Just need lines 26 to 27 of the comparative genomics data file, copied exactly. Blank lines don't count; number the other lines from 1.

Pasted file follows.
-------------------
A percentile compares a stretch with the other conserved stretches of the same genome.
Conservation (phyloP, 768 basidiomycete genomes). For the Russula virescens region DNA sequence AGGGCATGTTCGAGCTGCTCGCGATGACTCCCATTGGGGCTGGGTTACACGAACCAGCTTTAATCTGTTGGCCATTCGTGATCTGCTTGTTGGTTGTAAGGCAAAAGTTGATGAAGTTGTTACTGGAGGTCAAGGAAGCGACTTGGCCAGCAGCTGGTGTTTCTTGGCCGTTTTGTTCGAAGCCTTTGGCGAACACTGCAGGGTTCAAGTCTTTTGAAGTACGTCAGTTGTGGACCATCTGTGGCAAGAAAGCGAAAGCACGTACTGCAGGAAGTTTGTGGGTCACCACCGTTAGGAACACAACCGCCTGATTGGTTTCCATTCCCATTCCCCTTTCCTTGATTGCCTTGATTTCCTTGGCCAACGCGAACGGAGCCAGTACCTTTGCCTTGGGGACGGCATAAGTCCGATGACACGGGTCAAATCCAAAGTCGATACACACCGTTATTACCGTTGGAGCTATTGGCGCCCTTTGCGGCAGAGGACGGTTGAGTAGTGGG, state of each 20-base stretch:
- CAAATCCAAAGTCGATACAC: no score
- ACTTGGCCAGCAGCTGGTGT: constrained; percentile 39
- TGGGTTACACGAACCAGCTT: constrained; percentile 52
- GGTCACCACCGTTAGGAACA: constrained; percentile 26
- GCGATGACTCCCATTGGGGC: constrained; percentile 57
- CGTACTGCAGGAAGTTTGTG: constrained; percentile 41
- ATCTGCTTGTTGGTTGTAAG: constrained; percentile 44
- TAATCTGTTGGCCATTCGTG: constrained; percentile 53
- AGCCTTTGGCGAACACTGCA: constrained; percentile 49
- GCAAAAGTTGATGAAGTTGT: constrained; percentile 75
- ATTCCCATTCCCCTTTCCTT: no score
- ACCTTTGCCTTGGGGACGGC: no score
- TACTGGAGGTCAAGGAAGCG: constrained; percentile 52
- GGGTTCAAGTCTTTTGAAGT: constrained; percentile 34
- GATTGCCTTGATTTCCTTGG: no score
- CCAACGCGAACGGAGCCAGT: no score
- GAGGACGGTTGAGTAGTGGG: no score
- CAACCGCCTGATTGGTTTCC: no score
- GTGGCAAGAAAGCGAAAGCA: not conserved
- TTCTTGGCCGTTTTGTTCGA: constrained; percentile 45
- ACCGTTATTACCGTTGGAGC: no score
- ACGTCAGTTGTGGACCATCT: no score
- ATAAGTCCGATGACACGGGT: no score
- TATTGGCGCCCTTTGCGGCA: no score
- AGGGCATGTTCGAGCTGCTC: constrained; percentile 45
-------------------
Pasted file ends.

- TATTGGCGCCCTTTGCGGCA: no score
- AGGGCATGTTCGAGCTGCTC: constrained; percentile 45